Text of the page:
2007 will stand as one of the truly great years for cinematography: Sunshine, Atonement, Assassination of Jesse James..., No Country For Old Men, Diving Bell & the Butterfly and now There Will Be Blood. I can't wait to see who's nominated, and, man, that'll be a tough decision to make. There are shots in There Will Be Blood that are breathtaking, haunting, unforgettable.

Now, Daniel Day-Lewis; the Oscar is his. But, if there's anything really controversial about the film, it's actually his performance: I wouldn't be surprised if some start saying it's pure hamola, because there ARE moments when it teeters in that direction. But I thought he hit the notes just right, a sly, smart performance that also towers. I'd still give Casey Affleck my Best Actor prize, but Day-Lewis is a very close second.

Would love to see Paul Dano nominated for Supporting--great, great performance--the scenes at the church are mesmerizing. And who was the hottie who played H.W. as an adult? Hubba, hubba! [edit: his name is Russell Harvard ...]

The only flaw was the last 15 minutes or so...as an epilogue, it didn't quite work for me; yes, it's still dazzling to watch, but I didn't get the sense that these developments grew organically from everything that had previously occurred. It seemed rushed.

Finally, I wouldn't be surprised if this movie becomes a hit; as somebody (Sonic?) mentioned elsewhere, No Country may have peaked early, and with There Will Be Blood taking off, it actually fits the Oscar meme that Atonement is failing to fill: the epic melodrama.




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"...it is the weak who are cruel, and...gentleness is only to be expected from the strong." - Leo Reston



"Cruelty might be very human, and it might be cultural, but it's not acceptable." - Jodie Foster

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Postby abcinyvr » Sun Jan 13, 2008 8:05 pm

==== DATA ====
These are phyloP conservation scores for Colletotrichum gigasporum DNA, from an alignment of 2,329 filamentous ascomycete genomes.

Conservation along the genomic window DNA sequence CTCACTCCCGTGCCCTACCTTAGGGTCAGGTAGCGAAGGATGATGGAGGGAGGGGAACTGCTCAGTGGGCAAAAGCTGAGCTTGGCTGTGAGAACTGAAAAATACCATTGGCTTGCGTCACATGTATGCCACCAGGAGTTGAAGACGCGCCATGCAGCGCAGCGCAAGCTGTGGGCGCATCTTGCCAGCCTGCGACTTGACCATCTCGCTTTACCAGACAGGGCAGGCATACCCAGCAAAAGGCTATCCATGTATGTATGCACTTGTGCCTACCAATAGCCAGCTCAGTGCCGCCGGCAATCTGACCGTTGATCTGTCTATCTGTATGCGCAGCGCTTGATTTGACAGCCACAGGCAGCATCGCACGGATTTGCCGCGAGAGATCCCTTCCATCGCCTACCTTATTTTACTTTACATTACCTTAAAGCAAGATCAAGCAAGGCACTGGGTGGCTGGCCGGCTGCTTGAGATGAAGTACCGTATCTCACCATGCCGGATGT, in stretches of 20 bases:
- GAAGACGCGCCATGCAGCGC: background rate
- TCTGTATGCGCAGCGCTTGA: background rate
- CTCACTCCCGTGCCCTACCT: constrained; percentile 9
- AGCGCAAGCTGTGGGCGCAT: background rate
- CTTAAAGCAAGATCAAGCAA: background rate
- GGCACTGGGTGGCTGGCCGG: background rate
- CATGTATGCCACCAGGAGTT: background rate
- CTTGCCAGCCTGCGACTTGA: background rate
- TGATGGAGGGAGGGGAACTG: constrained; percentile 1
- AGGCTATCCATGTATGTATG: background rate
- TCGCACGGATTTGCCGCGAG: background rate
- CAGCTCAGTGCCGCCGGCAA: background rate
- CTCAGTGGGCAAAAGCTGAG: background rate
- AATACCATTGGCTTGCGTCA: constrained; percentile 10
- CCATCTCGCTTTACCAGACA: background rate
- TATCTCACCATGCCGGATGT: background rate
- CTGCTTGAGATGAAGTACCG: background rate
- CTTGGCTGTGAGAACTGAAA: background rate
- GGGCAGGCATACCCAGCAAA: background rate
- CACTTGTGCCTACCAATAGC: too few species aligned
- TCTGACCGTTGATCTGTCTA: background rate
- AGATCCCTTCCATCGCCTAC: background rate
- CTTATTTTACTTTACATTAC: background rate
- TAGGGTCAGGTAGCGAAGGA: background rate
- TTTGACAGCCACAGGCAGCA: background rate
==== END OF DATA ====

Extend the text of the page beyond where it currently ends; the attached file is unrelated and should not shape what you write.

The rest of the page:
I rented Treasure of the Sierra Madre last year and it contains a John Huston documentary - which I have seen several times but watched again. The interviews with Huston Jr were of him near the end of his life and it is that voice that I thought of while watching There Will Be Blood. I did not find that distracting when I was watching the film. I only thought it was interesting.

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Postby Big Magilla » Sat Jan 12, 2008 10:58 pm

Much has been written about Daniel Day-Lewis sounding like John Huston in Chinatown. Is that who you were thnking of?

He does sound a little like John, but also like John's father Walter in Of Human Hearts in which he played a hellfie and brimstone preacher.

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Postby abcinyvr » Sat Jan 12, 2008 7:20 pm

No, I mean vocally only.

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Postby cam » Fri Jan 11, 2008 10:42 pm

Are you are talking about Plainview as a symbol?

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Postby abcinyvr » Fri Jan 11, 2008 7:23 pm

Saw TWBB this afternoon. Still don't know where it is going to end up on the Best Picture list. It looked great and sounded great, with a very effective score which is sometimes more noise than score. I mostly was left thinking of Days Of Heaven, which picked up the tech nominations at the Oscars that TWWB is pretty much guaranteed.
I felt that Daniel Day Lewis was channelling some other person and it wasn't until near the end that I realized who it is. I don't want to colour anyone's enjoyment of the film so I will wait to see if there are any posts about it before I mention my suspicions.